August 20, 2008

Whiteness as a Global Phenomenon: Some Observations

And, yet, a certain word, a glance, a guise, will mirror, never show, reflecting not my gaze, but my uncertain question caught inside a shadow of our shifting eyes.


A man's errors are his portals of discovery.
--James Joyce


Joseph Palmi: Let me ask you something... we Italians, we got our families, and we got the church; the Irish, they have the homeland, Jews their tradition; even the niggers, they got their music. What about you people, Mr. Wilson, what do you have?
Edward Wilson: The United States of America. The rest of you are just visiting.

--from The Good Shepherd directed by Robert De Niro

I've had a lot of time over the past few days to think, since I am currently holed up in Mombasa with a dwindling cash supply. I've been thinking a lot about race and racial identity. Even though 'mzungu' calling here seems to have dwindled a bit lately (the kids in the building where I;m living finally know my name), reminders of the ongoing importance of 'whiteskin privilege' are ever present.

Yesterday, I was sitting in the baobab forest on the west side of town, munching on coconut biscuits and litchi juice, when this young man came and sat nearby and struck up a conversation. Turns out he is a new arrival in Mombasa from Kampala, Uganda, recently graduated from highschool and looking to get a job in I.T.
He spoke excitedly of his love for America and California, American television (Prison Break anyone?), and of his ultimate desire to marry an American woman. When I asked why this was so, he replied how much he liked their attitude and their freedom. Apparently though, as I soon clarified, this only applied to American WHITE women, because black women, he had been told, cheated on their men, and if their man found out about it, he would kill you.
Again, it got me thinking about the pervasive attitude I have observed over here of mzunguphilia...I am talking about in casual conversation, as well as the numerous women who have approached me telling me they love white men. Is it money? Yes. Is it self-hatred? This I find to be more complex answer.

It brought me back to a reflection about race and white identity that was published in the Liberator Magazine about "Positive White Identity". That article was my attempt to piece together all the disparate parts of my experience into some coherent philosophy for moving forward and living wholistically in world where the standard for what is right, as much as whites don't want to admit it, is still based on what powerful white men think.

My article was interpreted by some as an unequivocal stance against identifying as white, as if the identity itself was the virus and not the privilege, power, and arrogance that rides shotgun. Yet I was not trying to call whiteness the enemy so that every white would feel guilty when that identifying word was used. I wrote provocatively because I wanted to use the emotions of that word to spark a deeper probing of identity in general for people like me, family members, friends, and others who may have struggled with these questions and issues.

My own probing began in highschool with history, primarily American history, and looking at how the edifice of white supremacy in America was built and sustained from the first European settlement all the way through the Black Power movement. When I moved South for the first time, the ongoing reality of this system and its effects hit home in a powerful way.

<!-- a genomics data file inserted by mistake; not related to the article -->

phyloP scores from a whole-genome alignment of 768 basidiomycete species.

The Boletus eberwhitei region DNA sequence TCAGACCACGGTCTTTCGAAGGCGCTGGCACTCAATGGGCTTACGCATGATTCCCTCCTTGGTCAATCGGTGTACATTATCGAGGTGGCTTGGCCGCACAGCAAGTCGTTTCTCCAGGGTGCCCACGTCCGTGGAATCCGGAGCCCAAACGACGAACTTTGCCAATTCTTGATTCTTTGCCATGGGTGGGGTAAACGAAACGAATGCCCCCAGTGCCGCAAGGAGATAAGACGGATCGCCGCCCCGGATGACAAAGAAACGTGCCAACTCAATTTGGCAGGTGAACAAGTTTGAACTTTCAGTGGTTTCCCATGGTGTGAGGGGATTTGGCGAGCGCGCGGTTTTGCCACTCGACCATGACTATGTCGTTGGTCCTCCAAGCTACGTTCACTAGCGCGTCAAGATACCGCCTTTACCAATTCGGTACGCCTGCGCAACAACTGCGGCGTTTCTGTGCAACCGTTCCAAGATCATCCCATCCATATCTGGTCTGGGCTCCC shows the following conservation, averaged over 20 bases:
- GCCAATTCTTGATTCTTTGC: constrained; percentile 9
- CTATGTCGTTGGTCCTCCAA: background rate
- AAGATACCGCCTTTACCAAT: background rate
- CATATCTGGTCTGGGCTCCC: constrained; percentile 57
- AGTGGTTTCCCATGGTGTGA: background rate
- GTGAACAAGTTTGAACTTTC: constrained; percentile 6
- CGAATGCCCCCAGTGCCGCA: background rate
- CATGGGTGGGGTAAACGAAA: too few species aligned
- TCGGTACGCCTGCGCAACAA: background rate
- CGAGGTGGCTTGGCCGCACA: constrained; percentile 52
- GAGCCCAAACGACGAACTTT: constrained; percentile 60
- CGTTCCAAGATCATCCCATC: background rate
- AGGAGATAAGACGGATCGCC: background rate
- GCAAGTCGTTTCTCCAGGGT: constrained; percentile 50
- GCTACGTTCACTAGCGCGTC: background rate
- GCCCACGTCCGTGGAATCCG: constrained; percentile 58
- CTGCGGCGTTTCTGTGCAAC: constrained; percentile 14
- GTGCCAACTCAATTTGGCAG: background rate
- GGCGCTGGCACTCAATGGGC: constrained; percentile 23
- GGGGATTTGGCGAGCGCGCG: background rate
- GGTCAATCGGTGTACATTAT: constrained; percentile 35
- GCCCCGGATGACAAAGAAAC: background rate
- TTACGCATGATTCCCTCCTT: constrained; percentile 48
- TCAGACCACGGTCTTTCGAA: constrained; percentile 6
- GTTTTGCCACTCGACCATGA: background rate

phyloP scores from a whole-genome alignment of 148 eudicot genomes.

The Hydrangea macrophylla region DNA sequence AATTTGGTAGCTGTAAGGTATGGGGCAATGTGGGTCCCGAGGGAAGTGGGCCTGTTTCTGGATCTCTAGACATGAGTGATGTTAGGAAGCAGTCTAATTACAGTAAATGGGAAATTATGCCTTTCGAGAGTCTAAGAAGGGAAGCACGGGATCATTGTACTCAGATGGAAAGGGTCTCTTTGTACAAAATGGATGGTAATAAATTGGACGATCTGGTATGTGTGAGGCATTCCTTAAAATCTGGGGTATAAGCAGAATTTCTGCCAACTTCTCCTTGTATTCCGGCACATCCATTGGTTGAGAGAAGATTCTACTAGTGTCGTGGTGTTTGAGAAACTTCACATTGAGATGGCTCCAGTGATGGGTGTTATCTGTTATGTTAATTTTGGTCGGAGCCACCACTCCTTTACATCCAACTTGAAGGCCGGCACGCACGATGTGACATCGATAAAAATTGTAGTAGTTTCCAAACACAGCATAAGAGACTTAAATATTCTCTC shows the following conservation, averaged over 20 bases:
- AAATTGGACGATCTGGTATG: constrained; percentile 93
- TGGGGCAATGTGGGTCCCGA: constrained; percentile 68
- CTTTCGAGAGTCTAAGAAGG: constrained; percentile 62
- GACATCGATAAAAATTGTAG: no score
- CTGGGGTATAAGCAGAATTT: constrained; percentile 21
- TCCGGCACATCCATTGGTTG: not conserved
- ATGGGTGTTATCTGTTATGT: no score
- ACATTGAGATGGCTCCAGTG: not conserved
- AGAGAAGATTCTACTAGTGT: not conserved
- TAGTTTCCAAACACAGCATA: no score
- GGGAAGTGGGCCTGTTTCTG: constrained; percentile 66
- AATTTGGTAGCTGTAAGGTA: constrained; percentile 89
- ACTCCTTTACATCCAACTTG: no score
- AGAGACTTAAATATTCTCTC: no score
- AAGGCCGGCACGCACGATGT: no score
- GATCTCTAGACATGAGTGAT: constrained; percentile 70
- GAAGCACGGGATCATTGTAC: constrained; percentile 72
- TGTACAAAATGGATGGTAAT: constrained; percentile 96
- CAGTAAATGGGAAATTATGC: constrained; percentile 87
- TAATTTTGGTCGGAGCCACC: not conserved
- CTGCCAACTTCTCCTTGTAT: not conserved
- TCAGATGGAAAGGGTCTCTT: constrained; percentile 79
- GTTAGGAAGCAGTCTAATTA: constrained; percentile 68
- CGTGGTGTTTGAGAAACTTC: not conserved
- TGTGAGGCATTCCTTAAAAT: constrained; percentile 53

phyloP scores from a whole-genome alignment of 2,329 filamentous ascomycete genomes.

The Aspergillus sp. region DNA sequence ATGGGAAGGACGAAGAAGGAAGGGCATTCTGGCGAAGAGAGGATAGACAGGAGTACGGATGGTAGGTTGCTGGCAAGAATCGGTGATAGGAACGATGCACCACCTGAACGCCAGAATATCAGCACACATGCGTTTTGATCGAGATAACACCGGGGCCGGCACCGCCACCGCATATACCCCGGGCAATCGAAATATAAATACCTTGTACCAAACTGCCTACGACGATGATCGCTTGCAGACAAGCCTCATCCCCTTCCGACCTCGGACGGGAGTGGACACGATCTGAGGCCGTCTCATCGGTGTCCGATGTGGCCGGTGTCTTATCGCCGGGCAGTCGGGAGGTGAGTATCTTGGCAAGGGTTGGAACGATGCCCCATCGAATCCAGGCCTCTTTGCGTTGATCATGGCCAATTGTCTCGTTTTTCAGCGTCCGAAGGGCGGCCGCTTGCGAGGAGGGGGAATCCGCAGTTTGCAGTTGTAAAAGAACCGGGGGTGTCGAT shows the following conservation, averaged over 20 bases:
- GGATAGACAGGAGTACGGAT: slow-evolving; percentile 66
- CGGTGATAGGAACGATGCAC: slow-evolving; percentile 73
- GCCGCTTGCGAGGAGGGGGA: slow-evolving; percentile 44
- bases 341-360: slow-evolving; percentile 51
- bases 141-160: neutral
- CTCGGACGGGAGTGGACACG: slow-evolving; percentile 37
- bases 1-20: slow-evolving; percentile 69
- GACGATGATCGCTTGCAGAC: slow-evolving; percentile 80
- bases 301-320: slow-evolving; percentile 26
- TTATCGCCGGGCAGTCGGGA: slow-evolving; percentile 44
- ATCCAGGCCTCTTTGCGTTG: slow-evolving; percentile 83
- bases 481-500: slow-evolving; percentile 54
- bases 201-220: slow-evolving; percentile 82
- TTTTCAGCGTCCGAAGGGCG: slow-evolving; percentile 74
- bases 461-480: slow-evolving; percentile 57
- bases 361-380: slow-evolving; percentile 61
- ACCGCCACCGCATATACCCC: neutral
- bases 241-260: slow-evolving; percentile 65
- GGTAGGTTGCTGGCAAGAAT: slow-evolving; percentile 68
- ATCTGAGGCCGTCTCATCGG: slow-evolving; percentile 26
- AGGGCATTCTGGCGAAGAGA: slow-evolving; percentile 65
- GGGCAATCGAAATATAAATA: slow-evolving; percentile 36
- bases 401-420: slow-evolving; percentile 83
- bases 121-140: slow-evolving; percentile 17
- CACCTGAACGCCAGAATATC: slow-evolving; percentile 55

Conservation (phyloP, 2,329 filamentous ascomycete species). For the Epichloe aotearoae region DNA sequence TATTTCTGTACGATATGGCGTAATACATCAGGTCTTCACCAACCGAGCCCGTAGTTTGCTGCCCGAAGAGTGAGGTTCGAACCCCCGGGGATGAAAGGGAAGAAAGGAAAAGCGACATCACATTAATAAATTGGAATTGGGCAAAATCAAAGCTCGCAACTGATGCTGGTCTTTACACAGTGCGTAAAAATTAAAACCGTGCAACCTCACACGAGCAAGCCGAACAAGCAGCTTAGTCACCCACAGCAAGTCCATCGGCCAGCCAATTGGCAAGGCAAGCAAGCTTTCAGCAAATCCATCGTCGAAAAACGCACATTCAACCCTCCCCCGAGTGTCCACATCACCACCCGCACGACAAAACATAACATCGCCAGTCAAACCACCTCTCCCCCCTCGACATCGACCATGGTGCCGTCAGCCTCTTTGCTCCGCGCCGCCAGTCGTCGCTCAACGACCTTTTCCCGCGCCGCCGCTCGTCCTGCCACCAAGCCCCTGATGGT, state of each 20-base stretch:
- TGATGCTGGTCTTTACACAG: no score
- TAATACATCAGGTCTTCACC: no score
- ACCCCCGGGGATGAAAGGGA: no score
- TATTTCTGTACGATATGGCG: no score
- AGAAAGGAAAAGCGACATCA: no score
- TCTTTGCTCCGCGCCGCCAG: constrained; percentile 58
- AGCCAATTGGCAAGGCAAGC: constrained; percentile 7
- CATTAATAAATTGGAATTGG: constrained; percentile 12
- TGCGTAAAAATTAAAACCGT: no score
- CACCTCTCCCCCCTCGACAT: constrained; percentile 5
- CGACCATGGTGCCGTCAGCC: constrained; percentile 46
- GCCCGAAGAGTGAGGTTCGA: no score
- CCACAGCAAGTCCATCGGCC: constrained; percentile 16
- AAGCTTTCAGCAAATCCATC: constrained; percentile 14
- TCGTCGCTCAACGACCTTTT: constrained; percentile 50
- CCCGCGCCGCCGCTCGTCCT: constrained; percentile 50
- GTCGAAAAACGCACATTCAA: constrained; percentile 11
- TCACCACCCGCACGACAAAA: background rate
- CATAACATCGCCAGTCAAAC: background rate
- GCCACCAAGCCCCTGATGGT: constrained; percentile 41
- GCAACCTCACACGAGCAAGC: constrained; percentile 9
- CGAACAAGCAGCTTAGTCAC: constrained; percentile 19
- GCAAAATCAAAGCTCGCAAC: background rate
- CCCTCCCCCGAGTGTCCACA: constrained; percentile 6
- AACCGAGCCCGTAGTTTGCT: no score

Many years later, after a visit to South Africa, I began to understand how the system that whites built in America had been duplicated in other parts of the world where European migrants settled. Reading Cedric Robinson's Black Marxism made me aware of how the intellectual lineage of European thought was grounded in an attempt to universalize the mix of dynamism and fratricidal warfare that characterized intra-European relations (the specific heritage of European development through history) as a pattern for global development. To some extent this became a self-fulfilling prophecy, as the effects and after effects of European expansion and colonialization still reverberate through our modern political order.

At the same time that the historical link of whiteness and power was entering my understanding, my consciousness was penetrated by a second, more profound realization at the deepest levels. This was stimulated by going to school in majority black envirornments at Howard and Lincoln. Already radicalized going into these experiences, I was unprepared for how much I actually enjoyed the respect and affirmation I received for being (more often than not) the only white in most every situation. I didn't keep quiet or censor my views, but I did find that I was forced to grapple with viewpoints that were far from the rainbow view of diversity-for-personal-enhancement that I had been spoon fed by my public education.

More than being respected, I found I desired to be totally accepted by blacks. Since I increasingly did not find myself comfortable in the lily-white envirornments of armchair leftists, I gravitated towards black culture, and I saw my move as a cultural, as well as a political stance. If I wasn't going to be white (at least in spirit) then I would try to be black (at least in spirit). I felt I was solving two problems with this move. First, I was confronting my own segregated heritage and the cultural and social divide along racial lines that is absolutely real in America, Obama notwithstanding. Second, I believed I was dealing in an active way with the 'white guilt' that seems to overtake 'liberal' whites who attempt to confront race. (I used to observe despairingly the extent to which these whites let their guilt virtually paralyze their ability to analyze independently in discussions of race; it was as if their logical circuits shut down, and they put themselves down as the de facto oppressor.)